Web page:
BROKEN by C.K. Bryant

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Broken by C. K. BryantBROKEN by C.K. Bryant

Series: The Crystor #2

Rating: 1.5 of 5 stars

With Kira injured and dying, Octavion’s last hope is to plead with the king of Panthera for a cure. But King Ramla’s magic isn’t free. The price he asks Octavion to pay goes against everything he’s fought so hard to protect and could destroy his bond with Kira. Will Octavion trade his crown and swear allegiance to a kingdom feared by all, or will he sacrifice the woman he loves to remain faithful to his father and Xantara? Find out when BROKEN takes you on a journey into the savage and unpredictable world of Ophira.

Back when I first read Bound, I knew I would like it, and for a long time I put it off simply so that I could give it the time and attention it needed. I did much of the same for Broken—which, in hindsight, was probably the worst thing I could’ve done. Not only had I spent so much time away from the story that I forgot all the important stuff (I thought I remembered, but boy was I wrong, and there are no reminders), but I also grew apart from it in a way that I never really regained. Bound and I got along splendidly. It surprised me with its awesomeness, truly. Broken left me hanging in the middle of the road without the hope of hitchhiking down Interested Highway.

Broken’s title is not a misleading one. It picks up right after the events of Bound, with Kira’s injuries having put her in a steep sickness and Octavion’s desperation to cure her of it, at any cost to himself. And this right here is the only reason I probably read this book—for Octavion, and his seriously unmatched love for Kira. He is so completely in love with her that he redeems every other cardboard, skim-worthy element of this book.

Whatever spark Bound had, Broken strips it away and throws it to the dogs. Glimmers of sweet banter between Octavion and Kira—even between Kira and Ussay, the commoner who lives in the Royal’s castle as a handmaiden, and Cade, who I thought should’ve been gay, and Nigel, who seemed incredibly sweet even for his brief air time. So, I guess, it boils down to the reason I read and completed this book was all because the characters.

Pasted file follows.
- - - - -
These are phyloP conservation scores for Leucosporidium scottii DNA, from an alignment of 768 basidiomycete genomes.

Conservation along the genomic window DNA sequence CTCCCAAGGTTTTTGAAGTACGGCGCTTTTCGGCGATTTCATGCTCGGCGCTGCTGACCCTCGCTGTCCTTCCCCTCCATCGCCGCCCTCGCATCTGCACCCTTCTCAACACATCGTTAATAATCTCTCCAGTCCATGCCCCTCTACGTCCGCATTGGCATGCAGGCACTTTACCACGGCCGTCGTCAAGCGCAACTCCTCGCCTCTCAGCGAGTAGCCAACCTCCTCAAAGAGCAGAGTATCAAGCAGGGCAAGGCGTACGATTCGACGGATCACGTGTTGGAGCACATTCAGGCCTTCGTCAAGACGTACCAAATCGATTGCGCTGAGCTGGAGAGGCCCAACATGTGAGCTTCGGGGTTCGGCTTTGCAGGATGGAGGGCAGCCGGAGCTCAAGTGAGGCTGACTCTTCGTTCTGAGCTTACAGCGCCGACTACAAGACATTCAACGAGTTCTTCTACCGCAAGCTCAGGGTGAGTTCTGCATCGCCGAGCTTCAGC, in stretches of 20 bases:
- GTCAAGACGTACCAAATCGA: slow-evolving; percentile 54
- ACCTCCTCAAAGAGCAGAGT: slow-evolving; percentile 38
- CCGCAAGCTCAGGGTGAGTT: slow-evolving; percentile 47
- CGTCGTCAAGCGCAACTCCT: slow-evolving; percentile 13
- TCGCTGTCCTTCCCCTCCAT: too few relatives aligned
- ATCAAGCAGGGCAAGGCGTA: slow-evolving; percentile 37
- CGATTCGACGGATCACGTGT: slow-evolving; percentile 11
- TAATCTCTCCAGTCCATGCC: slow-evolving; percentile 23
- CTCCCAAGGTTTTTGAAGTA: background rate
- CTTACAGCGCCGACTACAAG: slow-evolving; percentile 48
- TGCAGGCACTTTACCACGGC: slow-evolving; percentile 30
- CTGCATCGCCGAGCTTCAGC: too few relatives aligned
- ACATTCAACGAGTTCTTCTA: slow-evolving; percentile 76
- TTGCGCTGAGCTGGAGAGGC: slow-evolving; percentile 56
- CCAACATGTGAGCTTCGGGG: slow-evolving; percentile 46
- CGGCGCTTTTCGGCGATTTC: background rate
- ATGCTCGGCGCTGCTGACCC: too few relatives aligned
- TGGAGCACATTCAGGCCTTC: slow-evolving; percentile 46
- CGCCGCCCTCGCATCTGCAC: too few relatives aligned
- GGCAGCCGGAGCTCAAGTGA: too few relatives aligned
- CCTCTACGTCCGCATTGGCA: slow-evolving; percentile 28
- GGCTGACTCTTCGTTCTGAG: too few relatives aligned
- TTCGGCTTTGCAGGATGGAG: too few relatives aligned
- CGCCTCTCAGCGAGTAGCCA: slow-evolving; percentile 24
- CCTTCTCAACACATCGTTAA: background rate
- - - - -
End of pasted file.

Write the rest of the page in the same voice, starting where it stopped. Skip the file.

Other than Kira herself, of course. The girl was mired in insecurity and insipidity the whole way through, and there isn’t a single pet peeve I hate more than a perfectly functional and totally workable relationship coming to ruins at the hands of a girl who, despite all signs pointing north, decides to head south instead. Like, really? The man clearly loves you. All it took was one second—maybe two, at the max—of her misreading a situation to undo everything she and Octavion worked for in their relationship. Besides which, she’s also morphed into this crazily vindictive, bullheaded, petty twerp of a nitpicker.

Coupled with the angle of absolutely nothing of import happening until the last, like, 100 pages, half of which I skimmed because what the fuck, Broken fell apart in more ways than one for me. It felt like an entirely different book than Bound, and, in many ways, you know, it totally is, but at the same time, that’s not exactly an improvement on its part. I really wanted to like this one—at least as much as I did its predecessor—and I even went into it without any preconceived notions of whether I’d like it or not to help boost my chances of enjoying it, but no. This one’s a big fat no for me.

Still interested in the third book, Beloved, though; if for nothing else, then to see how it all ends.


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